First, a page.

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Track(s) taken from CDA67333

Seule!, Op 3 No 1

First line:
Dans un baiser, l’onde au rivage
composer
1871, Op 3 No 1, ‘À Monsieur E Fernier’, Hamelle: First Collection p19, E minor (original key) 4/4 Andante
author of text

Jennifer Smith (soprano), Graham Johnson (piano)
Recording details: January 2004
All Saints' Church, East Finchley, London, United Kingdom
Produced by Mark Brown
Engineered by Julian Millard
Release date: January 2005
Total duration: 2 minutes 47 seconds
 
1

Reviews

'Hyperion's sound is impeccable and in both his playing and accompanying essay, Graham Johnson penetrates to the heart of one of music's most subtle and enigmatic geniuses' (Gramophone)

'There can be nothing but praise for Johnson's pianism and his selection and arrangement of the songs. Volumes 3 and 4 are eagerly awaited' (The Sunday Telegraph)

'Johnson's own fluent playing finds the right tempo for each song, and his booklet notes are invaluable. Those who already love a handful of Fauré's songs will make many worthwhile discoveries here' (BBC Music Magazine)

'It sounds as if Hyperion is inviting us to embark on what will become a deeply satisfying voyage' (International Record Review)

'A dozen individual songs on aqueous themes are shared by a distinguished line-up of mostly British singers. As ever in Hyperion's song surveys, the piano accompaniments and the written documentation are immaculately presented by Graham Johnson' (The Guardian)

'Johnson's vignette-studded notes, encompassing the poems with idiomatic translations, make a consistently engaging cornucopia worth at least the price of admission and whose wide-ranging erudition will afford surprises even to close students of the period' (Fanfare, USA)
This is Gautier (the Poésies nouvelles again) in the Dardanelles and ‘au bord de l’eau’. The poem has no heading but Fauré changes the poet’s own adjectival ‘seul’ in the second strophe to the feminine ‘seule’ and uses this, together with a dramatic exclamation mark, as his title. The imposing classical economy and severity of the music, and its musically appointed feminine narrator, cannot help but bring to mind that most famous of mourners who waited in vain for a sign of life from the Hellespont – Hero, priestess of Aphrodite, whose lover Leander had drowned there. In order to visit Hero, Leander had nightly swum the four miles (Byron measured the distance by setting himself the same challenge) between Sestos and Abydos. Before committing suicide Hero lamented Leander’s death – perhaps in words like these. Gautier’s visit to Constantinople in 1852 accounts for a reference in the second strophe to the basilica of Saint Sophia, admittedly an anachronism had any classical allusion been intended. But if the poem has set Fauré thinking of this episode in Greek mythology one might opine that this was his first classically inspired song. France’s defeat in the Franco-Prussian war, and the ensuing chaos of the Commune, began a new chapter in French music; the contemporary example of Duparc’s L’invitation au voyage seems to have given Fauré confidence to write songs in the grand manner. This is his first in the minor key, and the composer no longer strives automatically for a salon-pleasing charm. The music gives the impression of being an obsessive passacaglia punctuated by tolling right-hand octaves.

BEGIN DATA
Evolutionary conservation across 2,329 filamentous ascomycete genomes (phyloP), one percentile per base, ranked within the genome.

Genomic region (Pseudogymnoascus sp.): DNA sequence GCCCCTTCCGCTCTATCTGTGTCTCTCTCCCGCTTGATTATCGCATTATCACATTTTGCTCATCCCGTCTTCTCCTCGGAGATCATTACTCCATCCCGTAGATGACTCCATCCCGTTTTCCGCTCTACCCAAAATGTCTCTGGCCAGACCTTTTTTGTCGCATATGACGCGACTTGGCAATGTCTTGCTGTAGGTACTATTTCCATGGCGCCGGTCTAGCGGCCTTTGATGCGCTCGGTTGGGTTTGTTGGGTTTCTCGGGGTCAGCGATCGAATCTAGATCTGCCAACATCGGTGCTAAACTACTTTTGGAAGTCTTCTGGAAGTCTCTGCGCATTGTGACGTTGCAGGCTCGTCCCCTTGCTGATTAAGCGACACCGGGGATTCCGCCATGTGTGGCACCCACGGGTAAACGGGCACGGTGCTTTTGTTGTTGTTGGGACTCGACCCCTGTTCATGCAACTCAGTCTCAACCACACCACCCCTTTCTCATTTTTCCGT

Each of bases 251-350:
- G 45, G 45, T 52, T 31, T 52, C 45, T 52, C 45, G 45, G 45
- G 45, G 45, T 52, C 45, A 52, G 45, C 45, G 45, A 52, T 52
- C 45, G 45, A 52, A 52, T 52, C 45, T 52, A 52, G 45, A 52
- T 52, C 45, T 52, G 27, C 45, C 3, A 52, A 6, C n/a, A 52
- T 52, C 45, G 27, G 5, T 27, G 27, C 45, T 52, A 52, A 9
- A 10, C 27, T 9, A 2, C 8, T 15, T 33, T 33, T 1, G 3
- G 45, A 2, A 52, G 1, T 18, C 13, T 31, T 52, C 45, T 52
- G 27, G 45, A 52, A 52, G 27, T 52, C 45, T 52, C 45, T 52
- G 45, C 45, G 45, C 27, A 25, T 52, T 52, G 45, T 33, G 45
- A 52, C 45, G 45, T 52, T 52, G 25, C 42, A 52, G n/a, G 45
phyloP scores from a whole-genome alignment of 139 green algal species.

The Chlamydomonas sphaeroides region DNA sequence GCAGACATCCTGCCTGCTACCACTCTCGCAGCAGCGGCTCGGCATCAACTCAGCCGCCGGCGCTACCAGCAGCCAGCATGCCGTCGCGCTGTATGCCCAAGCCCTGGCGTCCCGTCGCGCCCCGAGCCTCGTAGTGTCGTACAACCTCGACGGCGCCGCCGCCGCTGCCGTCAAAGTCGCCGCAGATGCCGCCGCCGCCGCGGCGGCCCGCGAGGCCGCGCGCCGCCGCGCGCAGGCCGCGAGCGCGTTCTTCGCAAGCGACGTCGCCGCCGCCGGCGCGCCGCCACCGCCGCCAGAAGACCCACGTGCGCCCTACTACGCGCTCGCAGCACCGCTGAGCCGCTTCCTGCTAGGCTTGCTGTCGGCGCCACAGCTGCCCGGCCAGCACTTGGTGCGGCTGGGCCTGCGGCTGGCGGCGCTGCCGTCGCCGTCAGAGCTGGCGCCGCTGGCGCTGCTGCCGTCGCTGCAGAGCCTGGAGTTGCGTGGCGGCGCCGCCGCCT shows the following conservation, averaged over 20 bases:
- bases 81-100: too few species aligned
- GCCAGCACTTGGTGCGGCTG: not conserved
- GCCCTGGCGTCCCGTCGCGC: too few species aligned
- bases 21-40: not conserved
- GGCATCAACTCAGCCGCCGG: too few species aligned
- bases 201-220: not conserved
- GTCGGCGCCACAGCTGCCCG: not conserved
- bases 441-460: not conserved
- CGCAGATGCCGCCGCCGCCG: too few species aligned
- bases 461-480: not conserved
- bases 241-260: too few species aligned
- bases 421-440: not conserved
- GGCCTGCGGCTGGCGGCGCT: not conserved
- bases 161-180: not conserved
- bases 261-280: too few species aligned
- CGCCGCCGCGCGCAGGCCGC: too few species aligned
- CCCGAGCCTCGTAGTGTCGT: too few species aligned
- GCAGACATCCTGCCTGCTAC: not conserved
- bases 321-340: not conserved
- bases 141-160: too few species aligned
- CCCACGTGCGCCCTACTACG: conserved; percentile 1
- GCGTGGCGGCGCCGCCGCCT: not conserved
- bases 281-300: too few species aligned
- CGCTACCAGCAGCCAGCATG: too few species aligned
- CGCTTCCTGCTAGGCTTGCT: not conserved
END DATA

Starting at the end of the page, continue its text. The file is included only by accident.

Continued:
from notes by Graham Johnson © 2005

Où nous retrouvons Gautier (toujours les Poésies nouvelles) dans les Dardanelles et «au bord de l’eau». Le poème est sans titre, mai Fauré change le «seul» adjectival de la deuxième strophe en un «seule» féminisé qu’il utilise comme titre, non sans l’avoir assorti d’un théâtral point d’exclamation. L’impressionnante économie classique et l’austérité de la musique, ajoutées à la présence d’un narrateur féminin musicalement désigné, ne peuvent qu’éveiller en nous le souvenir de la plus célèbre éplorée: Héro, prêtresse d’Aphrodite, qui attendit en vain, depuis l’Hellespont, un signe de vie – son amoureux Léandre s’était noyé là en voulant la rejoindre, en tentant de parcourir de nuit, à la nage, les sept kilomètres (Byron mesura la distance en relevant personnellement le même défi) qui séparaient Sestos d’Abydos. Avant de se suicider, Héro pleura la mort de Léandre, peut-être en des termes semblables à ceux du poème. Le séjour de Gautier à Constantinople, en 1852, explique la référence (deuxième strophe) à la basilique Sainte-Sophie, référence qui serait un indéniable anachronisme si le poète avait voulu une quelconque allusion classique. Mais si le poème a bel et bien suscité en Fauré cet épisode de la mythologie grecque, force est de remarquer que Seule! fut sa première mélodie d’inspiration classique. La défaite française face à la Prusse, et le chaos de la Commune qui s’ensuivit, marquèrent le début d’un nouveau chapitre dans l’histoire de la musique française; la contemporaine L’invitation au voyage de Duparc semble avoir insufflé à Fauré l’assurance nécessaire à une écriture mélodique grandiose. Seule! est sa première mélodie en mode mineur, et il ne recherche plus systématiquement le charme qui plaît dans les salons. La musique donne l’impression d’une passacaille obsessionnelle ponctuée de résonnantes octaves à la main droite.

extrait des notes rédigées par Graham Johnson © 2005
Français: Hypérion

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